Nova Scotia

Mechanical engineer calls for better ventilation in N.S. schools with students nearing return

A mechanical engineer is calling for better ventilation in Nova Scotia schools, especially as his two young daughters who aren’t eligible to be vaccinated head back to class for another year during the COVID-19 pandemic.

Nova Scotia says it's committed to continuing inspections, maintenance of school ventilation systems

A row of desks is seen in an empty classroom. Students in Nova Scotia will return to school in person on Sept. 7. (Evan Mitsui/CBC)

A mechanical engineer is calling for better ventilation in Nova Scotia schools, especially as his two young daughters who aren't eligible to be vaccinated head back to class for another year during the COVID-19 pandemic. 

"They don't have very many protections for themselves," Aaron Smith, whose daughters are both under 12 and go to school in Halifax, said Monday. 

"So I feel that at the very minimum, we need to upgrade our ventilation system to provide a minimum level of protection until they can become vaccinated."

Ventilation in schools has become an important topic during the pandemic. It is back in the spotlight as students in Nova Scotia are expected to return to in-person classes next week.

In January, Zach Churchill, the education minister at the time, said COVID-19 safety in schools is "contingent on ventilation."

Last week, Nova Scotia released a back-to-school plan that stated the province is committed to continuing inspections and maintenance of school ventilation systems.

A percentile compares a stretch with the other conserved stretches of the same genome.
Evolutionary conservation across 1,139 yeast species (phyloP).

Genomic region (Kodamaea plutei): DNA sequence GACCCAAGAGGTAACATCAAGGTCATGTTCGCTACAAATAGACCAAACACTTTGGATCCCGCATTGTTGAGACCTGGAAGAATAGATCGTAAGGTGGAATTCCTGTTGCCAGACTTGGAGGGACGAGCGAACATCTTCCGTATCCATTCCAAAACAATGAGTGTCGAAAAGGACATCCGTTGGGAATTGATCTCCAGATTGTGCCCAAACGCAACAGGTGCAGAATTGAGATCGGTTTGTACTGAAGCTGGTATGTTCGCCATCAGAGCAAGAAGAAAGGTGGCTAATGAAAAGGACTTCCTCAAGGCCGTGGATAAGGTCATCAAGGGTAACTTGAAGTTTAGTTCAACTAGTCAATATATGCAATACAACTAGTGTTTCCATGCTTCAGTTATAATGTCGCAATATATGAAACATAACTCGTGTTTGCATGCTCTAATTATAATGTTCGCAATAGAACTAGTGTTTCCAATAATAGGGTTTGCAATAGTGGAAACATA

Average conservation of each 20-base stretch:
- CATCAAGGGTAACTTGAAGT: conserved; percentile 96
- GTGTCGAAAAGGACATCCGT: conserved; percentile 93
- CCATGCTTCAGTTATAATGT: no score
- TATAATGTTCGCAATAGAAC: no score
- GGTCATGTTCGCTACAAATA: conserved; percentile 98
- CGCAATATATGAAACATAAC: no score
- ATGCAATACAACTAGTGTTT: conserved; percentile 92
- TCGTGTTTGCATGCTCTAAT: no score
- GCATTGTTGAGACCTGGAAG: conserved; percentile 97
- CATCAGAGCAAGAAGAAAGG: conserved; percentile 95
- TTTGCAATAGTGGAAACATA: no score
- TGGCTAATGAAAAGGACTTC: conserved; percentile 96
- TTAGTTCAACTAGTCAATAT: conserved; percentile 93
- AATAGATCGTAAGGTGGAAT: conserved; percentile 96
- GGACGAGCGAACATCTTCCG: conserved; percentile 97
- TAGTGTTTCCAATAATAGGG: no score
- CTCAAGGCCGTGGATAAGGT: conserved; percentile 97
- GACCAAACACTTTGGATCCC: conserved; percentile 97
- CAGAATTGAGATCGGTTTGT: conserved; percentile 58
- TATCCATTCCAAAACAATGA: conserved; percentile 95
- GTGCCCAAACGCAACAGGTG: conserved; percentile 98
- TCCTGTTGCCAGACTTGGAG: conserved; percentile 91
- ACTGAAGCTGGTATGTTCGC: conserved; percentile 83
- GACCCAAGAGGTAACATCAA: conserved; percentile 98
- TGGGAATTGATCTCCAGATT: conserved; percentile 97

Smith, who has worked on ventilation systems in Nova Scotia schools, said this may not be enough, particularly in older schools that rely on "passive" ventilation.

Passive ventilation uses natural sources, like opening a window.

Schools with passive ventilation, including the elementary school Smith's daughters attend, were asked to open their windows as much as possible last year, even during the winter.

"They had trouble maintaining proper air quality during the school year, especially when the winter came around and the cold temperatures forced them to close the windows some days," Smith told CBC's Information Morning.

An air vent is seen in an empty school classroom. Aaron Smith said more needs to be done in classrooms that rely on open windows for adequate ventilation. (Ivanoh Demers/Radio-Canada)

He said opening windows did help the air quality, but it's not a permanent solution.

Instead, he recommends portable air filters be installed in classrooms that don't have proper ventilation.

Ontario and Newfoundland both announced that portable air filters will be installed in schools this fall.

"It's something that can be done in the short term … but then I think there's some more permanent upgrades that can be done in the future to address ventilation concerns," Smith said.

During the pandemic, the federal and the provincial governments have announced millions in funding to repair and upgrade schools in Nova Scotia, including ventilation systems.

Smith said his daughters' school is slated to get upgrades but he hasn't heard any updates about the ventilation system.

In an email, Nova Scotia's Department of Education said all ventilation systems are being inspected, and required maintenance has been or will be completed before school starts.

The department said it has received "specific guidance on ventilation" that will continue to be implemented this year.

"Public Health and the experts from the IWK are confident that this approach, which has been successful over the last year, will continue to keep schools safe," it said, adding that the use of outdoor learning spaces will continue when weather permits.

The Education Department did not say if it's considering portable air filters for classrooms with passive systems.

Smith said he doesn't expect the filters will be installed by next week, but he's hopeful the province will consider them and install them over the next month.

With files from CBC Radio's Information Morning Halifax


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